What scientists think are lakes of liquid water lurking under the ice cap at Mars’ south pole may be an ordinary layer of ancient rock. New investigations have revealed that the bright radar signal thought to be groundwater on the Red Planet may also be formed by geological stratification. This isn’t a definitive conclusion yet, but it does reveal that we need stronger evidence before we can pinpoint what’s lurking beneath the surface.
“We show here that similar reflections can occur as a natural consequence of lamellar formation, not to mention any liquid water or other rarefied substances,” says a research team led by Dan Lalich, an astronomer at Cornell University. combined with other recent studies, it questions the possibility of finding liquid water beneath the south polar stratified sediment (SPLD).”
This enigmatic signal was first detected several years ago in radar data collected by the European Space Agency’s Mars Express satellite probe. There, scientists detected an unusually reflective layer of material buried beneath Mars’ south polar ice cap. Subsequent searches revealed subterranean layers that glowed brighter; this revealed that whatever the first layer found, it was by no means unique.
Even more excitingly, bright strata like these were also found right here on Earth, and were also buried under the ice at the South Pole. These are sub-ice lakes, such as Lake Vostok, that form a network of liquid deposits under the Antarctic ice. This led scientists to the conclusion that similar liquid deposits may exist on Mars. There’s only one problem: Mars is thought to be too cold for liquid water to exist, even under the pressure of ice sheets, and to have a low freezing point due to the presence of various salts.
WHAT DO LAYERS CONSIST OF?
So, what are these bright spots? To investigate this, Lalich and his colleagues conducted various simulations using a layer of four materials known to occur on Mars. Ground penetrating radar works by bouncing radio waves over an object or surface. How long and how strong these radio waves are reflected back reveals the properties of materials found under a planet’s surface; however, it does not indicate what these materials are.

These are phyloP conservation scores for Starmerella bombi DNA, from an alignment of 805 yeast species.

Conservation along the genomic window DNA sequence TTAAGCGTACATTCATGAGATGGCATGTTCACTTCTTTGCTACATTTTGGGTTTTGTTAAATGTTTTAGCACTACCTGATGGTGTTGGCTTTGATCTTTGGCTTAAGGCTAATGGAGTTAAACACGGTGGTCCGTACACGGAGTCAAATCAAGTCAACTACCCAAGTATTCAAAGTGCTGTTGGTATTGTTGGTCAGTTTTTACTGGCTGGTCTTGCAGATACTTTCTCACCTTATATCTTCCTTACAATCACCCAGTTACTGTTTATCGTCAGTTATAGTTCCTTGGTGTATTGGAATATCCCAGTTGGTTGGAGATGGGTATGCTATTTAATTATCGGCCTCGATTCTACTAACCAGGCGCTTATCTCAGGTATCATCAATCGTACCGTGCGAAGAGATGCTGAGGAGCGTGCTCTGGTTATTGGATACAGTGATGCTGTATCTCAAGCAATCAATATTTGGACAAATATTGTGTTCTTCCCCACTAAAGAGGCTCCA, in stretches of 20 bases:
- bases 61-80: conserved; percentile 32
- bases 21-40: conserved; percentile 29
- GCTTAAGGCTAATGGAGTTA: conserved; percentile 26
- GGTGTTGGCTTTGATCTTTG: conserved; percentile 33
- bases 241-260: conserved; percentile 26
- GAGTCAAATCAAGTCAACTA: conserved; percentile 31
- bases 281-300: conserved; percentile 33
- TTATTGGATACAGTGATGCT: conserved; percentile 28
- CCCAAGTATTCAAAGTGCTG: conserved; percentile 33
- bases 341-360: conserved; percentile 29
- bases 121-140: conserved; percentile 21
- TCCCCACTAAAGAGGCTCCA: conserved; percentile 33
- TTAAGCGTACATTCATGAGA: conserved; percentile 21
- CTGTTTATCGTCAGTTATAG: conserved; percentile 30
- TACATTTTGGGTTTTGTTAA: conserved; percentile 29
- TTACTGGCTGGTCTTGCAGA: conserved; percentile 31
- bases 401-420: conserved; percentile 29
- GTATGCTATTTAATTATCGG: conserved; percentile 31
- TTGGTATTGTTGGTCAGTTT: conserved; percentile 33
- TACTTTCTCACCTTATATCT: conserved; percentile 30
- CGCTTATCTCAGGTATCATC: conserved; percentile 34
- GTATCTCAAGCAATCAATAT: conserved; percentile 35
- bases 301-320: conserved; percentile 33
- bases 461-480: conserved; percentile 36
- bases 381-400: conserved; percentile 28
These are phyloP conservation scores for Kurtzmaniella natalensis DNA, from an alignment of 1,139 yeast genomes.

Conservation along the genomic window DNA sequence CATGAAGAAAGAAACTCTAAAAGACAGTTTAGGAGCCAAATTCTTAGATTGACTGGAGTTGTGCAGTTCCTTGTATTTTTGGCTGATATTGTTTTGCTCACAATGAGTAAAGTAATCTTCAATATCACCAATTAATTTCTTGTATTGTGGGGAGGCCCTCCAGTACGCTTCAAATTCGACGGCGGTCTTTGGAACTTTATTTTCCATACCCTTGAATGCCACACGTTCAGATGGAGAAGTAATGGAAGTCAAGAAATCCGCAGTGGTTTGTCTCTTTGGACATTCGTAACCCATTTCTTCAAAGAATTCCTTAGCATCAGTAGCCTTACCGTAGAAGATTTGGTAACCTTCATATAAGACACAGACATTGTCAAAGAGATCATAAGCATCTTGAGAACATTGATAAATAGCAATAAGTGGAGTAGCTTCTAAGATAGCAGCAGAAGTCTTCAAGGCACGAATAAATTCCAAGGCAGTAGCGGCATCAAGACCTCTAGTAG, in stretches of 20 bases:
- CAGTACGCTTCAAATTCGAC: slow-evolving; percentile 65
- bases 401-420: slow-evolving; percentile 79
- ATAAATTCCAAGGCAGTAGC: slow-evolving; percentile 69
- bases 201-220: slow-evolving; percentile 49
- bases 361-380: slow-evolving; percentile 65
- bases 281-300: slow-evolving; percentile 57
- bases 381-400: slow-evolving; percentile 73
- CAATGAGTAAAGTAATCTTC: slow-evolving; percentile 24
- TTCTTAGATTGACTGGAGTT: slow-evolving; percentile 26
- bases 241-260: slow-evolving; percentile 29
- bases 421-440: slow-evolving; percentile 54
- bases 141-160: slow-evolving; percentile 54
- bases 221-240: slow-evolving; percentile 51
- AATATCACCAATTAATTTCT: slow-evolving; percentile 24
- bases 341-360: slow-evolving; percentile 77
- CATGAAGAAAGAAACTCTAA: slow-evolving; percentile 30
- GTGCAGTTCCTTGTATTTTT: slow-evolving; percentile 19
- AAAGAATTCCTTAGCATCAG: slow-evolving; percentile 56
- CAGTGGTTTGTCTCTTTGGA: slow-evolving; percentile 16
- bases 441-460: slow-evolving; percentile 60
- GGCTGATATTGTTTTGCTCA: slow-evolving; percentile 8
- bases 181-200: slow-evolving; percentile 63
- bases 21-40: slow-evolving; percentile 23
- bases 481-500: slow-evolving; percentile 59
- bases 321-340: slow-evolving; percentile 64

The researchers created layers of mimicked water ice, carbon dioxide ice, basalt, and atmosphere in varying configurations and thicknesses, all of which contain properties that reflect radar waves in specific ways. Next, they resolved the issue of what signals these configurations would generate. And they arrived at something as bright as the Mars Express observations: a layer of dusty water ice sandwiched between two layers of carbon dioxide ice.
“I used layers of CO2 (carbon dioxide) embedded in the water ice because we already know it exists in large quantities near the surface of the ice sheet,” explains Lalich. . The purpose of this article is to show that, in fact, the composition of the base layers is less important than the layer thicknesses and their separation.”
THERE ARE OTHER SUGGESTIONS
This is not the only proposition that the glowing signal could be produced by anything other than liquid water. Last year, a team of researchers discovered that frozen clays produce the same level of radar luminosity, and earlier this year another team cited volcanic rocks (which are abundant on Mars) as the source. The water explanation seems to be far from probable when including layers of rock and/or ice that seem more consistent with what we know about Mars.
This may be embarrassing because the past and perhaps present presence of liquid water on Mars will have some impact on the planet’s habitability and future crewed mission flights to the Red Planet. On the other hand, it may be the case that we will never know for sure.
“None of the research we’ve done refutes the possible presence of liquid water there,” says Lalich. I’m not sure anything outside of practice can definitively prove either side of this argument ‘right’ or ‘wrong’.”
Given the depth of the strata, the distance to Mars, and the difficulty of getting things there (especially heavy drilling rigs), it’s unlikely to happen in the near future.
The team’s research was published in the journal Nature Astronomy.
Original article Science Alert taken from the website. (Translated by Tarkan Tufan)